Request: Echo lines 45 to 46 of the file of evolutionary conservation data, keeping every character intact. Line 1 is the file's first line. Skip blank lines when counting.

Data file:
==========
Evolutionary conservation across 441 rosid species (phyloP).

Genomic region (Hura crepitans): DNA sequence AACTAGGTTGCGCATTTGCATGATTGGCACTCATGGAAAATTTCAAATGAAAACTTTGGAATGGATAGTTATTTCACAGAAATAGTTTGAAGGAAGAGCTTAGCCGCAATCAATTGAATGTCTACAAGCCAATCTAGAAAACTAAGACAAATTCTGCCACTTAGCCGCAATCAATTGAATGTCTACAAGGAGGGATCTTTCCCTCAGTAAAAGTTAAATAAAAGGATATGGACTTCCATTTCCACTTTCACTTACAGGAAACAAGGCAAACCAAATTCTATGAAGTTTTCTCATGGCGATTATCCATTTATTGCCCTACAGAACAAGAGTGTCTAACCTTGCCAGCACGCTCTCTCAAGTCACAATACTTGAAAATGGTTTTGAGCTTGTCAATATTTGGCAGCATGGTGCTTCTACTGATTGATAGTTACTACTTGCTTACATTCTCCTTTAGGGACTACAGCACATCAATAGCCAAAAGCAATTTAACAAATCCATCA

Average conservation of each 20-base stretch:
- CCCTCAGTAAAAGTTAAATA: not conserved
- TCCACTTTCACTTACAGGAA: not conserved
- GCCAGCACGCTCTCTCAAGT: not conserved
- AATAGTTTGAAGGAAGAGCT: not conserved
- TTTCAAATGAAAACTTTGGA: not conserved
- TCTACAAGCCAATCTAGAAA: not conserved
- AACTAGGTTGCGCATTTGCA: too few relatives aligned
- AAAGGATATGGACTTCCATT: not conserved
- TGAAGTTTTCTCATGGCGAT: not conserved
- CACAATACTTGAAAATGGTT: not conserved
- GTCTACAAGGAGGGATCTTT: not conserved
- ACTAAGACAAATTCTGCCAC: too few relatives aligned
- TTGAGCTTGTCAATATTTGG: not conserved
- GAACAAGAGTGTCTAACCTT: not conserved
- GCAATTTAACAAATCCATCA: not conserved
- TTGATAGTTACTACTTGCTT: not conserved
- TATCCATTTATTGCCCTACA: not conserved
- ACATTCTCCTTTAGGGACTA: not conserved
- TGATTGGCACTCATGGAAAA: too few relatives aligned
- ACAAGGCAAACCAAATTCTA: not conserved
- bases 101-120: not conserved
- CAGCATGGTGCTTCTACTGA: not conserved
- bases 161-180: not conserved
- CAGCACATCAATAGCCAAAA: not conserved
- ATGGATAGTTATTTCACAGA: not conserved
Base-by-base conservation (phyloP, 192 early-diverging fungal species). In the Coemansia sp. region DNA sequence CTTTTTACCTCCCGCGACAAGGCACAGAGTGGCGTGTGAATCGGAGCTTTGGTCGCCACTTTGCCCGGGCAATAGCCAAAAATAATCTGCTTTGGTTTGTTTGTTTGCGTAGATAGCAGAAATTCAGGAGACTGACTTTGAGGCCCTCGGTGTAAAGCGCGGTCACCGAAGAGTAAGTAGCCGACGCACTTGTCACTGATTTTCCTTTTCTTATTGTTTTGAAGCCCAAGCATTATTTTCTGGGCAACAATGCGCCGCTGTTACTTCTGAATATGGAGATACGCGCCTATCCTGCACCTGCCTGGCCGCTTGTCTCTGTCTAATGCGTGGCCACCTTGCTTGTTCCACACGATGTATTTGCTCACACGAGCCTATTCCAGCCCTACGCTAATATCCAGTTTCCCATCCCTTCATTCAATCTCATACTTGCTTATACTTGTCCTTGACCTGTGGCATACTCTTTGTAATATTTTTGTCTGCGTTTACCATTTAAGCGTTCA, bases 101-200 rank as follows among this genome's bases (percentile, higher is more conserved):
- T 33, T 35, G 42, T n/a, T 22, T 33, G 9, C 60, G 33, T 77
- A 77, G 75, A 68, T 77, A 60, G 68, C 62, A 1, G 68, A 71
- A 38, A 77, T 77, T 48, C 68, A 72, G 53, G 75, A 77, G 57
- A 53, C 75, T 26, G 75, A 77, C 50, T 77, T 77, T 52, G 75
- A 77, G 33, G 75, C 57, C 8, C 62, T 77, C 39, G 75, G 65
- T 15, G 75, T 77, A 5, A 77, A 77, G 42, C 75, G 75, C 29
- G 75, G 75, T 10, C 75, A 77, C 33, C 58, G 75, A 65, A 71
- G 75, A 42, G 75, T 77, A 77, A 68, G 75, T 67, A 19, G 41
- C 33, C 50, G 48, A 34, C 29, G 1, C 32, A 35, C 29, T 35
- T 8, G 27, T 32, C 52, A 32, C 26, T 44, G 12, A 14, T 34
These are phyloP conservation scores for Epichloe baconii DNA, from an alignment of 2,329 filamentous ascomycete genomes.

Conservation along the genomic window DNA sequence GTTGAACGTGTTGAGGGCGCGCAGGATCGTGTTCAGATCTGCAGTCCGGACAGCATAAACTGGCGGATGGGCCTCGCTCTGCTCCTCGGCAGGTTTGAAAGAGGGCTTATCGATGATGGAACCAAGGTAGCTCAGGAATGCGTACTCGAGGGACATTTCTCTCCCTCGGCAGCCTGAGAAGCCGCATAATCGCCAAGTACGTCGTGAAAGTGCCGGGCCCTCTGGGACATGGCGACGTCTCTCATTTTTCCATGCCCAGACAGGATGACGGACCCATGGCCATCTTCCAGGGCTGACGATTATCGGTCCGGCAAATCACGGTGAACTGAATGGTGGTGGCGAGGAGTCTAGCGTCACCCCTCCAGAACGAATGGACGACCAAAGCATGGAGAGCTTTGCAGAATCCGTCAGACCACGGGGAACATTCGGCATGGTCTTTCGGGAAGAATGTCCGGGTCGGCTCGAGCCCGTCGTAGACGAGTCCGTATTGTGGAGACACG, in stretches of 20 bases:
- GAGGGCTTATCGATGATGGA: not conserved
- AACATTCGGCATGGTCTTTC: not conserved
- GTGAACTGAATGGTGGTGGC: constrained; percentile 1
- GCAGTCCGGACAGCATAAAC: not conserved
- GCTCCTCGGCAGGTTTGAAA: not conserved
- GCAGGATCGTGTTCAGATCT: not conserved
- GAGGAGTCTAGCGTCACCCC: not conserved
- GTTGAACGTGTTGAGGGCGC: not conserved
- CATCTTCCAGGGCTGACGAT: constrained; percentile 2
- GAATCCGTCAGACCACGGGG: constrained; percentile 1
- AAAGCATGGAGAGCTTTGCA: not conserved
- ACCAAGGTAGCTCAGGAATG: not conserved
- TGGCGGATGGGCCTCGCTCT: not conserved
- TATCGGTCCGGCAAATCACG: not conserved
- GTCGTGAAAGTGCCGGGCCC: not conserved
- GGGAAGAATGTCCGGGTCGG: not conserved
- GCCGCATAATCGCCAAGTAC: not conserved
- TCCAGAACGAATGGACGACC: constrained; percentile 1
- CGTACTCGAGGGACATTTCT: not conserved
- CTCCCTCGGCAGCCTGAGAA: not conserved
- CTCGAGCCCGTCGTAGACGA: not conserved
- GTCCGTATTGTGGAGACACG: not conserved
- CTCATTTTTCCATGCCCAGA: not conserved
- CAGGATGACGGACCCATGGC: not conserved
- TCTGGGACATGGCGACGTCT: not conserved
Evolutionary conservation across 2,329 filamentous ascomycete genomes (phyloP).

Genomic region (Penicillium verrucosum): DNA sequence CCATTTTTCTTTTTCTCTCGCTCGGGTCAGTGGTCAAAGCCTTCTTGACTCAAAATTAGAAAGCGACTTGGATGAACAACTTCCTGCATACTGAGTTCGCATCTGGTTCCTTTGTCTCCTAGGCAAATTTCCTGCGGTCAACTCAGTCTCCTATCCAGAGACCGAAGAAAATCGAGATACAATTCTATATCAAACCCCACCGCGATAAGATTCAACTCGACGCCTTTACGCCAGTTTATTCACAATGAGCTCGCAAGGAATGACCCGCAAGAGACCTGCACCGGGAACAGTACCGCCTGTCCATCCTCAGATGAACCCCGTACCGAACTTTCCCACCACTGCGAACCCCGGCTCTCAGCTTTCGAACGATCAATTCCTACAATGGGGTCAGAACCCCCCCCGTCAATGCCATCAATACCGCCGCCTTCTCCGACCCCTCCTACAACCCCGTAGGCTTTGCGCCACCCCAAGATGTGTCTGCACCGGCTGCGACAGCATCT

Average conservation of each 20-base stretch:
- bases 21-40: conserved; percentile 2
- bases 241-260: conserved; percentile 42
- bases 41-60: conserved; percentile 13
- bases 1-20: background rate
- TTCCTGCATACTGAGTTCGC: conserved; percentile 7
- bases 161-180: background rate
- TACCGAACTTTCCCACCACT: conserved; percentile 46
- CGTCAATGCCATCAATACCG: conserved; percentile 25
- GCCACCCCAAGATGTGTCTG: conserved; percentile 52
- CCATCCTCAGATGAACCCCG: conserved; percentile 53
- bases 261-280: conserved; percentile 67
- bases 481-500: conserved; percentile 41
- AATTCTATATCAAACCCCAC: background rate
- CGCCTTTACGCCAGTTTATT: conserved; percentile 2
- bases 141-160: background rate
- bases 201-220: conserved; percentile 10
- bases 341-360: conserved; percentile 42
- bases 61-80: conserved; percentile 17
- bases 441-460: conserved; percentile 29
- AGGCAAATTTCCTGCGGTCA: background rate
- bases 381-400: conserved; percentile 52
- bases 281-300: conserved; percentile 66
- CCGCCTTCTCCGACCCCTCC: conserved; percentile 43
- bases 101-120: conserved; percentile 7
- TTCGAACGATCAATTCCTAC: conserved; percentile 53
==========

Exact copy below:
- GCAGTCCGGACAGCATAAAC: not conserved
- GCTCCTCGGCAGGTTTGAAA: not conserved